Rules of de_nite assignment - JVM

Each local variable must have a de_nitely assigned value when any access of its value occurs. An access to its value consists of using the identi_er of the variable occurring anywhere in an expression except as the left-hand operand of the simple assignment operator =. A Java compiler must carry out a speci_c conservative ow analysis to make sure that, for every access of a local variable, the local variable is de_nitely assigned before the access; otherwise a compile-time error must occur.

Since local variables are not initialized with default values like class variables or instance _elds, a Java program that does not obey the rules of de_nite assignment could violate the invariants of Theorem below and would not be type safe. For example, a local pointer variable which is not initialized could point to an unde_ned location on the heap. Moreover, the rules of de_nite assignment ensure that the bytecode generated by a correct Java compiler is not rejected by the bytecode veri_er (Theorems below).

The rules of de_nite assignment have been changed in the second edition of the JLS [19, x16]. Boolean operators &, |, ^, == as well as assignments of boolean expressions to boolean variables are no longer treated in a special way. We take the rules of the second edition, because it simpli_es the task of writing a compiler that generates code that is accepted by the veri_er.

In order to precisely specify all the cases of de_nite assignment, static functions before, after , true, false and vars are computed at compile-time.

These functions assign sets of variables (identi_ers) to each position in the body of a method. The static functions have the following intended meanings (the functions true(_) and false(_) are de_ned for expressions of type boolean only):

x 2 before(_)

The variable x is de_nitely assigned before the evaluation of the statement or expression at position _.

x 2 after (_)

The variable x is de_nitely assigned after the statement or expression at position _ when this statement or expression completes normally.

x 2 true(_)

The variable x is de_nitely assigned after the evaluation of the expression at position _ when this expression evaluates to true.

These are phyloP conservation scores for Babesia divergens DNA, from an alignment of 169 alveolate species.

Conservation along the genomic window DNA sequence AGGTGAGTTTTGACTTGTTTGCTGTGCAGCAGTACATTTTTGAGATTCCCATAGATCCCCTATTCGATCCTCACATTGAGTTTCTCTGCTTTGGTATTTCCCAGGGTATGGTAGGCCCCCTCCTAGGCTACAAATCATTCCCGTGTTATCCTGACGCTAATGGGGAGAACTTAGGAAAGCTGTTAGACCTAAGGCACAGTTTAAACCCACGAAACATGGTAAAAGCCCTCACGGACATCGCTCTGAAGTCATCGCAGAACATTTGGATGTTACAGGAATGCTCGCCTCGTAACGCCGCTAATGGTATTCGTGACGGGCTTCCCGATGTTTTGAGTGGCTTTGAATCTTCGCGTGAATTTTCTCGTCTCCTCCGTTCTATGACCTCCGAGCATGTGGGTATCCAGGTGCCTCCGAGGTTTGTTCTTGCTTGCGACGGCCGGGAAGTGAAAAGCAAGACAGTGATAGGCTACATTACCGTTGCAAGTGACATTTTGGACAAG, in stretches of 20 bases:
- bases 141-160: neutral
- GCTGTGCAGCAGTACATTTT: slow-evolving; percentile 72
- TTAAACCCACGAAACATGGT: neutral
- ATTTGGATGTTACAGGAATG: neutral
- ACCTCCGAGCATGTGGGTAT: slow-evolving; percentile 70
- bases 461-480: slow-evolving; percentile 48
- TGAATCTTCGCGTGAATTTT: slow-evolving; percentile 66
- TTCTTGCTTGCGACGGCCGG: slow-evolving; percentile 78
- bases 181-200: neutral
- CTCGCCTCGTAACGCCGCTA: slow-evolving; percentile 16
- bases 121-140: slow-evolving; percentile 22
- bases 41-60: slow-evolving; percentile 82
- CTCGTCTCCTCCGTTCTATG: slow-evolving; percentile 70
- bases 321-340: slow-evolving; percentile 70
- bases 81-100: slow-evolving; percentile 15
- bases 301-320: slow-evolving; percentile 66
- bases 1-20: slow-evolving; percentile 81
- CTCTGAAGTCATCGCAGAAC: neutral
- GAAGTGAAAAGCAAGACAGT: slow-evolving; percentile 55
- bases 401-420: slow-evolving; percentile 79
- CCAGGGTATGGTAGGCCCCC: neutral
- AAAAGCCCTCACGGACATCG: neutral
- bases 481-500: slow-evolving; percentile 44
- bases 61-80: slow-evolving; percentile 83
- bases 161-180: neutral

x 2 false(_)

The variable x is de_nitely assigned after the evaluation of the expression at position _ when this expression evaluates to false.

x 2 vars(_)

The position _ is in the scope of the local variable, formal parameter or catch parameter x . The functions satisfy the following inclusions:

De_nite assignment for boolean expressions

De_nite assignment for boolean expressions

  1. before(_) _ after (_) _ vars(_).
  2. If type(_) = boolean, then before(_) _ true(_) false(_).
  3. If type(_) = boolean, then true(_) [ false(_) _ vars(_). At the root position of a method body the function before is determined by the following initial conditions: Let _block be the body of an instance method, constructor or class method with declaration m(c1 loc1; : : : ; cn locn).

Then before(_) = floc1; : : : ; locng, because when the body is invoked there are always values assigned to the formal parameters loc1; : : : ; locn. If _block is a static initializer, then before(_) is the empty set.

For the other positions in the block the functions before, after , true and false can then be computed in a top-down manner. Instead of explaining exactly how the functions are computed, we just state the equations the functions have to satisfy.

Table below contains the equations for boolean expressions. It is assumed that type(_) = boolean in each row. There are no conditions for after in Table below, since by de_nition in all cases after (_) = true(_)false(_). Constant boolean expressions with value true (resp. false) are treated like the literal true (resp. false). If type(_) is boolean and _exp is not an instance of one of the expressions in Table below, then true(_) = after (_) and false(_) = after (_).

Table below contains the equations for non-boolean expressions. The most important condition is the _rst one for local variables. It requires for a local variable loc at a position _ that loc 2 before(_). Hence loc must be de_nitely assigned before it is used.